Mustang Roundup leaves Steamboat, makes tracks for Colorado Springs
The Rocky Mountain Mustang Roundup has been a part of summer in Steamboat Springs since 1997, but organizers announced this week that the roar of engines will not take place in the Yampa Valley in 2021.
“I would say that due to the decisions that the city government felt they needed to make in order to better manage events that Steamboat Springs was no longer a good fit for the Rocky Mountain Mustang Roundup,” said Wendell Salas, Rocky Mountain Mustang Roundup planning committee chairman. “As time went on and changes were made it felt like Steamboat Springs had switched from being an active partner with the Rocky Mountain Mustang Roundup in helping to bring our event to the Steamboat Springs area and instead became just a place that could host our event.”
The Rocky Mountain Mustang Roundup started in Frisco in 1989 and was held at several locations including Avon and Breckenridge before landing in Steamboat in 1996. Each year the event included a scenic mountain drive, an autocross event in the Meadows Parking Lot and a car show. Last June, the Mustang Roundup brought between 350 and 400 cars to Steamboat along with an estimated 2,000 people.
“To lose an event that we have had so much history with always brings a lot of emotions, and certainly economic impact,” Steamboat Springs Chamber CEO Kara Stoller said. “We’re amid a lot of change right now, so my hope is that the event finds a place that they feel is a good fit for them, and I also hope that we are able to replace that business with something just as, or not more, economically impactful in the future.”
While the loss of the Mustang Roundup came as a shock to locals, Salas said his organization has been seeking a contingency plan for several years. He said one issue came when the city asked organizers to move the Show ‘n Shine car show to Yampa Street, which resulted in the organization having to limit the number of entries in that event. Other issues included the rising price of services needed to host the event.
“Our main issue with that location was the lack of space,” Salas said. “Having the Farmers Market and us there at the same time, and with needing to keep some of the streets open to traffic due to residences in the area, limited our ability to park cars,” Salas said. “For 2019, we had to turn away over 100 registrants because of the limited space. If we had been able to have our 2020 Rocky Mountain Mustang Roundup, we would have had to limit that number even further.”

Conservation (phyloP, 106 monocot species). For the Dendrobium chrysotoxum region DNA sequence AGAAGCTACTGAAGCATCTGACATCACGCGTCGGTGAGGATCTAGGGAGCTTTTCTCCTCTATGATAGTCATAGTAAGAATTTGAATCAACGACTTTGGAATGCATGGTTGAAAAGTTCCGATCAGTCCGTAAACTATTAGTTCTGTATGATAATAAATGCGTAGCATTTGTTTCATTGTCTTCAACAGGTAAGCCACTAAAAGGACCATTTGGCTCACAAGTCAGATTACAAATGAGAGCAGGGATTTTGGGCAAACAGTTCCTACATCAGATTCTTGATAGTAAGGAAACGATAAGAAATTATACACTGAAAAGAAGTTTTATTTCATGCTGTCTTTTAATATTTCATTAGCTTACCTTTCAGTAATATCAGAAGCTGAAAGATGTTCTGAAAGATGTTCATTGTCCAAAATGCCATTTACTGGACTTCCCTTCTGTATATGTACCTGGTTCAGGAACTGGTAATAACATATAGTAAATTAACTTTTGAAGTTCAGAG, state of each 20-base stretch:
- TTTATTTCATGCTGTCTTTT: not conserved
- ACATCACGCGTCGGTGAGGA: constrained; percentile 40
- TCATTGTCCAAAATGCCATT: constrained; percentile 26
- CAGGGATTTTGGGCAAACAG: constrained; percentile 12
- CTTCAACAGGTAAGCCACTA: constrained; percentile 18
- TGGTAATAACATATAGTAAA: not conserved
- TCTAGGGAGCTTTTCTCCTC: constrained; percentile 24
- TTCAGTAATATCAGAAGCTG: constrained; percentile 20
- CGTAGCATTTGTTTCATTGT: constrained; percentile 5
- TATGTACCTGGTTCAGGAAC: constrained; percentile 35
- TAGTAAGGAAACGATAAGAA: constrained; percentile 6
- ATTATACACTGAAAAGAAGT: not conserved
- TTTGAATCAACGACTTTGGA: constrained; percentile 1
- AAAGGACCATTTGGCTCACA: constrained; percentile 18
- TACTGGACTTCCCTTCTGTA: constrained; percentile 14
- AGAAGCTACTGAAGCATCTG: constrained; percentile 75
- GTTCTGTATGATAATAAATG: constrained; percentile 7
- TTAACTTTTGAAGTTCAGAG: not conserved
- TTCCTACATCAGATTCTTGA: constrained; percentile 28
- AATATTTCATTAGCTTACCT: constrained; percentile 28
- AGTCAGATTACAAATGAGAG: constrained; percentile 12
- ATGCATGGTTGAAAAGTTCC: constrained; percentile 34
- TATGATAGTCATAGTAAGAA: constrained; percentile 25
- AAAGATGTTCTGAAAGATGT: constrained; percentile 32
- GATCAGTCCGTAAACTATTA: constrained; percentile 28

Steamboat Springs City Manager Gary Suiter said the city has changed the way it handles events, including how much it charges for services provided to support those events.
“I don’t know much about the Mustangs, but I got a really nice call from a gentleman with the organization inquiring about Steamboat Springs, and he advised me that they were shopping other areas,” Suiter said. “I told him that I had worked in other resorts and that some of them have pretty substantial budgets to offset expenses to attract a group. We just didn’t have those sorts of funds here to subsidize private events and that we were pretty limited.
Suiter said he was disappointed the Mustang Roundup has decided to go somewhere else, but he also understands it is a business decision.
Salas said Colorado Springs will allow the event to grow, and that some events will be held at Pikes Peak International Speedway. The move was greeted with a mixed response from club members, who posted on the Mustang Roundup’s Facebook page. Some were excited about the move, while others were disappointed not to be coming to Steamboat next summer.
“I’m sorry to see them go,” Suiter said. “We will always be here to welcome them back.”
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